gr1This shouldn’t be taken to mean that these developments led to a valorization of war. Both the Vietnam War and the two World Wars (just to name a few examples) led to a severe disillusionment with the effectiveness and value of prolonged military conflicts. At the same time, though, people began to think of war a bit differently. No longer was it a material force that threatened to directly impact people’s lives. Now it became a political idea; something that affects other people in some far off corner of the globe. This may have enabled certain approaches to the topic, like criticizing it from a place of safety or enjoying it on an aesthetic level, but there was always the assumption that you wouldn’t have to be the one that deals with the reality of the situation in your own life.

Returning the discussion to Griffin, I see this abstraction of war as one of the most influential forces acting on the game. That’s not to say there aren’t other forces alongside it. In some cases, it appears the game really does go out of its way to depict these conflicts in a positive light. The ending screen tries to escalate your emotions by asking if “you can hear the sound of gunfire at the front line.” And before that point, the game’s decision to motivate you with portraits of an attractive anime girl between levels hearkens back to the pin-up girls of World War II while prefiguring media properties like Kantai Collection. (The World War II point is especially relevant in the third stage, when you start controlling a naval bomber in oversea fights, for some reason.) Despite how things may seem, I wouldn’t say the game celebrates the use of military power, as none of these features are emphasized strongly enough for that reading to make sense.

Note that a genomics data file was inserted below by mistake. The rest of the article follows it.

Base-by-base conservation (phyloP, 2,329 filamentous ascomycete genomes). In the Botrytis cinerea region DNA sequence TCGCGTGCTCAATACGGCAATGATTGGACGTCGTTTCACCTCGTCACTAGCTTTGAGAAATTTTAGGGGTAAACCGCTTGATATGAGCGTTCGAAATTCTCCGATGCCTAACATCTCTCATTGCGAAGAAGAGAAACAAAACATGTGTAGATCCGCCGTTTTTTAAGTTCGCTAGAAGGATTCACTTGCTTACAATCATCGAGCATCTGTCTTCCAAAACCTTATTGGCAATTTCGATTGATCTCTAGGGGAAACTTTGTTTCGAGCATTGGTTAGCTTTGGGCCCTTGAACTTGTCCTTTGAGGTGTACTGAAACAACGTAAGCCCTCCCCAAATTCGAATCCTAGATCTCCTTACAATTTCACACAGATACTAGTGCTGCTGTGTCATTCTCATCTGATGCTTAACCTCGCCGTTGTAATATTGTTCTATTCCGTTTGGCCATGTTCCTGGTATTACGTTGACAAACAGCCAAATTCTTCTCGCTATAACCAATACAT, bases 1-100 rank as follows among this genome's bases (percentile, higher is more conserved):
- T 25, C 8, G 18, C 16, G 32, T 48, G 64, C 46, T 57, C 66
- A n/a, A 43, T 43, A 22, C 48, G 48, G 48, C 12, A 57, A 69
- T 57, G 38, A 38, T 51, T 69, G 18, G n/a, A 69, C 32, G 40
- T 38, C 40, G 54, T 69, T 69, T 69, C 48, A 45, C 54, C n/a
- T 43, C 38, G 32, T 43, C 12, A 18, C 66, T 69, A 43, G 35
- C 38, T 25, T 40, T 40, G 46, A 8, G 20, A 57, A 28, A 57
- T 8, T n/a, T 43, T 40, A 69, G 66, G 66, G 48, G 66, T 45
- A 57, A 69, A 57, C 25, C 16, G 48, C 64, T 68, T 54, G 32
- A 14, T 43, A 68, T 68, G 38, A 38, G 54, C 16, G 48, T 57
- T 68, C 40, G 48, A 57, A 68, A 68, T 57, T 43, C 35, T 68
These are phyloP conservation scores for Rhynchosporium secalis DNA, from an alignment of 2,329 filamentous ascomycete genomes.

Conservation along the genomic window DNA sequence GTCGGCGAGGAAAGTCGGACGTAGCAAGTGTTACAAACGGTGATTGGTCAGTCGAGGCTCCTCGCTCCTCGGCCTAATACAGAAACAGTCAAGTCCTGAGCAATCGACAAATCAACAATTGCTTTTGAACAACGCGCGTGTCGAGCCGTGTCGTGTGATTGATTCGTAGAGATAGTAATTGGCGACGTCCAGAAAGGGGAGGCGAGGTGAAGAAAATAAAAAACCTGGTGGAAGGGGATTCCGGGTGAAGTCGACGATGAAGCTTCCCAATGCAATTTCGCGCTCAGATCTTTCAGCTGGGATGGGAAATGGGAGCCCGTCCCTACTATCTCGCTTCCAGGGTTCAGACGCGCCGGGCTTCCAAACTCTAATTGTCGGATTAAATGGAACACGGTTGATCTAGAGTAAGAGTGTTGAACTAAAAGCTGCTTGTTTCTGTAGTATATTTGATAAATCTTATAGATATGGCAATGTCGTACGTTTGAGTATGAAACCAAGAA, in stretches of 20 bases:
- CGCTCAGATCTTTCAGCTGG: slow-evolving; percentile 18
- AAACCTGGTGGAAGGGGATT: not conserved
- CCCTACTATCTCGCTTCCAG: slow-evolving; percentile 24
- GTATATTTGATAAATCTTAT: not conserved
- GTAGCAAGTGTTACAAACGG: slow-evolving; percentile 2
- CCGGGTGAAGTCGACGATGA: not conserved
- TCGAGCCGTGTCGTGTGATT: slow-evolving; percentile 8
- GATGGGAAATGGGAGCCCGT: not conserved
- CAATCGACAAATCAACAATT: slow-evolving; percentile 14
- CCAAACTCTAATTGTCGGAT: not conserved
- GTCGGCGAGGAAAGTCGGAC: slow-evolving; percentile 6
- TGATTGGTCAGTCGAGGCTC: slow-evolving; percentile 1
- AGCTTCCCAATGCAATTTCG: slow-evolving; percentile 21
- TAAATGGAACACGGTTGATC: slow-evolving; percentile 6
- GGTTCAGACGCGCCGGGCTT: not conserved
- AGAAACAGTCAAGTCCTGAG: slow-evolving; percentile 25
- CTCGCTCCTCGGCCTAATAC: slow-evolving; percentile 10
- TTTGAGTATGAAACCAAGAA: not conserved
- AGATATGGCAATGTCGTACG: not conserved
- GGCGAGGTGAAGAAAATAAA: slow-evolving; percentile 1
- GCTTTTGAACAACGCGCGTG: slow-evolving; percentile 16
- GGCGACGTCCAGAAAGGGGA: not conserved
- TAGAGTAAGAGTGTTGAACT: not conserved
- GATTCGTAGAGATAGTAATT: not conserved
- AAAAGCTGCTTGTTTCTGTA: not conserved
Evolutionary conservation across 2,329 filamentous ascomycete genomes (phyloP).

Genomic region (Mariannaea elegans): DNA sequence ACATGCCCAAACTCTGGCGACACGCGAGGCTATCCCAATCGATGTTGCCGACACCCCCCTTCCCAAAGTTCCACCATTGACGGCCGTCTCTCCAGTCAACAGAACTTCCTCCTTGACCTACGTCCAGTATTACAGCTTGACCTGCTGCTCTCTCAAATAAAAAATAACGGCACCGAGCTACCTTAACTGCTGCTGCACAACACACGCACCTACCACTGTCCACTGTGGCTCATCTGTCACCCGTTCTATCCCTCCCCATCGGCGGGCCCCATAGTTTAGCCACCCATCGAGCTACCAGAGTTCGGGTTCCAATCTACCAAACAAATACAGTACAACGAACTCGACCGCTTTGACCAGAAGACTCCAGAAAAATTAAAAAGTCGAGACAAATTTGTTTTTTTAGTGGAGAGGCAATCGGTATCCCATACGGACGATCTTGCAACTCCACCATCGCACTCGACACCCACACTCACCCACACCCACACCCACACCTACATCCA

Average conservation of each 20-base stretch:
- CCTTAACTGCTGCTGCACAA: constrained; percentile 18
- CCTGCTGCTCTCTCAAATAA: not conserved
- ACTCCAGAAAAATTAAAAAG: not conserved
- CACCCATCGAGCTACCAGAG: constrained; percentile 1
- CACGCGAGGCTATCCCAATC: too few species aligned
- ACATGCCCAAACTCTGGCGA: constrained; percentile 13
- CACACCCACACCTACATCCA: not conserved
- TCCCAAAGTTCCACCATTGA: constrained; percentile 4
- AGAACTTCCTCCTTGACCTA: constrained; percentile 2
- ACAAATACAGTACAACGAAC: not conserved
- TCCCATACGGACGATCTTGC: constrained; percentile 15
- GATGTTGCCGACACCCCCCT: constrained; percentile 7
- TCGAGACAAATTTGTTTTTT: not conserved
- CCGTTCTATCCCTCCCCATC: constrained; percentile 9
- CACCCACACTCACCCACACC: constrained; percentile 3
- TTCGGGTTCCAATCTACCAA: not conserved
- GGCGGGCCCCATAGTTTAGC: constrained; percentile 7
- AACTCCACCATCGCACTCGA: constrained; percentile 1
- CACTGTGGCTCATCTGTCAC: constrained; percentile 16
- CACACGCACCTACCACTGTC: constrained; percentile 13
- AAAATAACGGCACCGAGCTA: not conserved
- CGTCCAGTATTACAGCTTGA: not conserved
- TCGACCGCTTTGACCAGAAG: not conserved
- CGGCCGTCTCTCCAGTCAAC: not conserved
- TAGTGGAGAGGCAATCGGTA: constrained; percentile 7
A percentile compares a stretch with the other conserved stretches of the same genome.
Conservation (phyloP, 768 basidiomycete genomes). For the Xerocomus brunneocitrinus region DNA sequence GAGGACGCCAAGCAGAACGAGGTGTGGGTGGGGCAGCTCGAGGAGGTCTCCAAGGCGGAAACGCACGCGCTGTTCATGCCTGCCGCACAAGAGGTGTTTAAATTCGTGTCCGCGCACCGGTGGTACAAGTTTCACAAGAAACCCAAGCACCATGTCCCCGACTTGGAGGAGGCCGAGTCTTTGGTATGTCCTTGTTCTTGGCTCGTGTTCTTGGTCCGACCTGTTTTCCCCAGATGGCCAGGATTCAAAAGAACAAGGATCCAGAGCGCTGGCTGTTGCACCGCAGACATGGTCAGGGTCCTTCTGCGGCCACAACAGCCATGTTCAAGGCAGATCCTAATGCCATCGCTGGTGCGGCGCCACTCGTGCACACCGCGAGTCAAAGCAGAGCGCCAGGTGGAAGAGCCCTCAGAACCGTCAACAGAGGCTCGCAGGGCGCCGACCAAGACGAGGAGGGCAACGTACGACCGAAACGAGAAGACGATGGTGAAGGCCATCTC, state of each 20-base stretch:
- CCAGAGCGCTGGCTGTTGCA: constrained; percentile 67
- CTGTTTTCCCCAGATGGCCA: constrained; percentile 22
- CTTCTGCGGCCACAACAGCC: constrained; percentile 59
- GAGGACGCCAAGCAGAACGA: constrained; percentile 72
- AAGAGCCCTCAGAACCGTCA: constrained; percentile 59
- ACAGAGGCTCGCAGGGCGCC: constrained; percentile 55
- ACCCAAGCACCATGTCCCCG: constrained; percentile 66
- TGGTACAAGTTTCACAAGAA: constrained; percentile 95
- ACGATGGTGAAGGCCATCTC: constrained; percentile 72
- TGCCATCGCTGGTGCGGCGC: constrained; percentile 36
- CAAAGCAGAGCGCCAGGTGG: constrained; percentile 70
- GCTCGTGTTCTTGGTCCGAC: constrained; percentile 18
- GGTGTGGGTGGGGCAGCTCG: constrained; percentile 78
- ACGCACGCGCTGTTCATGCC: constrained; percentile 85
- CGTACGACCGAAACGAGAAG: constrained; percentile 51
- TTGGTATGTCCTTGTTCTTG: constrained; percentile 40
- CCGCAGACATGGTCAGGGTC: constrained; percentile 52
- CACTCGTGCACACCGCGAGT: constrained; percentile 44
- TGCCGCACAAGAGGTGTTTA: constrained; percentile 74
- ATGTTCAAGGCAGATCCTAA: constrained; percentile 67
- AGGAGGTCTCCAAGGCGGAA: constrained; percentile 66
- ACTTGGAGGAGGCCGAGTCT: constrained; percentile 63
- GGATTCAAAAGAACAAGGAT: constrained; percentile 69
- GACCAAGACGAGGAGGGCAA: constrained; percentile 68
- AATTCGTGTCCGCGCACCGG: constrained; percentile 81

Abstraction, meanwhile, is something Griffin readily embraces. I never once remember the game giving me any context for my actions. I never found out who the enemy was, who I was, why we were fighting each other, the state of affairs prior to my entering the fray, etc. The closest it ever comes to elaborating on its proceedings is in the environmental design: the frequent patches of dirt on the field, each one scarred by tank tracks, bombed out craters, and possibly buried wreckage (it’s not easy to tell), all suggest that I’ve been dropped directly into a long-running battle and not much else.